Before answering the question whether the EU should focus on being a civilian, normative, or military power, it is important to establish how these different forms of power have historically manifested in the EU's policies and activities.
Conceptualising the terms 'civilian', 'normative', and 'military' are important in any analysis where these terms are used to describe the activities of EU's. Maull's (1990) view of a civilian power includes the employment of "solidarity with other societies, and a sense of responsibility for the future of the world - and particularly the global environment". (p.106) It is important to note that Maull's analysis of the exercise of civilian power is quite restrictive as it relates to the state or the exercise of national civilian power. Thus using a 'statist' perspective of the exercise of civilian power in the context of a supranational EU, would have its possible limitations. Vital lessons can however be drawn from his analysis and can be transposed into the EU's experience.
Manner's (2002) conception of the EU as a civilian power is interpreted primarily in economic terms. Simply put, civilian power can be said to be the exercise of non-military power and would include "economic, diplomatic and cultural policy instruments." (Smith, n.d. p.1) Smith's conception of civilian power would thus exclude any use of the military, even if the military were used in situations of peace-keeping, whether armed or unarmed. To Smith (n.d.) even though the military can be used in unarmed peace-keeping situations, they have also been trained to kill and thus such an activity cannot be said to be civilian.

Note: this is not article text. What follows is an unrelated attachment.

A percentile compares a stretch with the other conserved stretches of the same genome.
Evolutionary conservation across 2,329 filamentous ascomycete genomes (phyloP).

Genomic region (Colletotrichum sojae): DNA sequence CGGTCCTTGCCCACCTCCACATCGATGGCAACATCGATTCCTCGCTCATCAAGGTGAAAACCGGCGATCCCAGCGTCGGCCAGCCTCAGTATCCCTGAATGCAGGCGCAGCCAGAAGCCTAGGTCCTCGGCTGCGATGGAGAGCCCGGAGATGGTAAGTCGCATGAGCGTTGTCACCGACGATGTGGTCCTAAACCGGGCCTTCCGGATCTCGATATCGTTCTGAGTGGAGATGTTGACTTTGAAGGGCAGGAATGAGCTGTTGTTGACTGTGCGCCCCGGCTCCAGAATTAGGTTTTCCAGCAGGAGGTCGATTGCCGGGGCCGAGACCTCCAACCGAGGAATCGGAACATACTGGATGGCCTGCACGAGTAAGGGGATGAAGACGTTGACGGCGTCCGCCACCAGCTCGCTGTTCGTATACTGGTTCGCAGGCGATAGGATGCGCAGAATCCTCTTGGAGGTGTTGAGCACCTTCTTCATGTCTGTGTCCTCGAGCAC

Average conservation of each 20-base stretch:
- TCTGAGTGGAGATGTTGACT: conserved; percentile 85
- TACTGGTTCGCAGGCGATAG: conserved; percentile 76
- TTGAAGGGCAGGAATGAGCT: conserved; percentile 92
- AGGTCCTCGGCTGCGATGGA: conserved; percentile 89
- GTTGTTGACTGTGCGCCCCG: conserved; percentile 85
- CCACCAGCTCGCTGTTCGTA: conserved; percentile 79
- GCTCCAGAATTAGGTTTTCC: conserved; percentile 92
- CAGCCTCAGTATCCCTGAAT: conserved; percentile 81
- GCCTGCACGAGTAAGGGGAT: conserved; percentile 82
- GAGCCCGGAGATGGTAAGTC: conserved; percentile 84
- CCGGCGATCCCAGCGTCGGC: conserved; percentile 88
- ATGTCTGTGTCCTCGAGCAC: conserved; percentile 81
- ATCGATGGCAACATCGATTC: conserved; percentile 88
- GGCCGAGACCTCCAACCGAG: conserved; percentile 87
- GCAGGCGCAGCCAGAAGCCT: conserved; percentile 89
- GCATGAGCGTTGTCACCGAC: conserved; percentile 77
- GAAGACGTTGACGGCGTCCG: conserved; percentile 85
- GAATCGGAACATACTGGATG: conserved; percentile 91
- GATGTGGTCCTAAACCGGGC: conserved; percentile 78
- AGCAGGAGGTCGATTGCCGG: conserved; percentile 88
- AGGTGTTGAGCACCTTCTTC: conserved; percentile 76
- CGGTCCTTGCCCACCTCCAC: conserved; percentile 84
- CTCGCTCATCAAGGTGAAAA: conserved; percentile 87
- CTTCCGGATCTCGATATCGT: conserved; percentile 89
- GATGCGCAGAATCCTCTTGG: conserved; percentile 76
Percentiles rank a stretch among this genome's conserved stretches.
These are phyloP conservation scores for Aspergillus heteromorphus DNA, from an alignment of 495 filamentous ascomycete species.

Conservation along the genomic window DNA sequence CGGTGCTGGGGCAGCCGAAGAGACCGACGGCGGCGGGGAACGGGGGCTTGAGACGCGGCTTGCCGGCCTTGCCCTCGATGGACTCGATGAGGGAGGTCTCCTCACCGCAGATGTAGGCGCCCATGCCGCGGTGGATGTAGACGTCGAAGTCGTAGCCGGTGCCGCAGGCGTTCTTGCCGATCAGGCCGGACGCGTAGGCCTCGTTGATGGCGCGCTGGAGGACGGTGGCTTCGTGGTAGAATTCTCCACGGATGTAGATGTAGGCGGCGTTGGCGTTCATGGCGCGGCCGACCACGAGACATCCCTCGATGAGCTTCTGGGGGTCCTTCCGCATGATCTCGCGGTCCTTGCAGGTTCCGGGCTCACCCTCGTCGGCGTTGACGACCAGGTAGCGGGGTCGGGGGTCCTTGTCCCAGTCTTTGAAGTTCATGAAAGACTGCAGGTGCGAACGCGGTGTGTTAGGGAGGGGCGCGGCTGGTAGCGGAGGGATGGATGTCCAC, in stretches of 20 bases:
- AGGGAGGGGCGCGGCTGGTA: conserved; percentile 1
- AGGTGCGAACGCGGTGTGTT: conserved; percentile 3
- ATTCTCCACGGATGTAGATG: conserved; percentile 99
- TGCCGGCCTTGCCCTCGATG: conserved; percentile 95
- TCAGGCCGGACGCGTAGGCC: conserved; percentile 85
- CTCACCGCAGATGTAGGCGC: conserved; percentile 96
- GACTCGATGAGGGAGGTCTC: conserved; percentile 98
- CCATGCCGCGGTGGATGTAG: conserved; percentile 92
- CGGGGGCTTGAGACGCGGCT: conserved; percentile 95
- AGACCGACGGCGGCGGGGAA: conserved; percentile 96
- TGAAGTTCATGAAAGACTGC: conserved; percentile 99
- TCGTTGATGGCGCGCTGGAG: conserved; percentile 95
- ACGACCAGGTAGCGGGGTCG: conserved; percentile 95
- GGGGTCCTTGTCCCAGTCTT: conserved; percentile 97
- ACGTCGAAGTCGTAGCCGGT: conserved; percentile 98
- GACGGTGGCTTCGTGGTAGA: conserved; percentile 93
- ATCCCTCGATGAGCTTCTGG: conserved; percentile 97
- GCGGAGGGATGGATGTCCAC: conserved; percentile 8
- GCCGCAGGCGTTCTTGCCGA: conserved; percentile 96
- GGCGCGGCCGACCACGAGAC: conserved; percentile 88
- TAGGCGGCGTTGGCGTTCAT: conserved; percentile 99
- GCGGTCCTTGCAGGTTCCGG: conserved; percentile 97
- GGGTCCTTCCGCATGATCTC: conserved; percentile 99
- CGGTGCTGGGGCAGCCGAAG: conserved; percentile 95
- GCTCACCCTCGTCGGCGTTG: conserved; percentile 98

Smith (n.d.) further identifies four core elements in the exercise of civilian power - "means; ends; use of persuasion; and civilian control over foreign (and defence) policymaking". (p.2) Consequently, in employing civilian policies, the means and the ends of those policies must be non-military, with persuasion (and not coercion) being the main instruments of achieving policy objectives.
Based on the above conception of civilian power, Smith (n.d.) has argued in relation to the EU that: " clinging to the notion of civilian power EU not only stretches the term 'civilian' past its breaking point, but also tends to induce excessively rosy-eyed views of the EU as an international actor. 'Civilian' often means 'good', and deploying the 'civilian power EU' argument can close down critical analysis of actual EU foreign policy activities". (p.1)
With regards to concepts of normative power, Manners (2002) views the EU's normative power as its capacity to mould or influence notions of what constitutes 'normal' in politics at the international arena. This exercise of normative power is very evident in the EU's relationship with Africa. The Council of the European Union has for instance stated that "Europe has a strong interest in a peaceful, prosperous and democratic Africa. Our strategy is intended to help Africa achieve this." (quoted by Scheipers and Sicurelli, 2007, p.440)
The EU's normative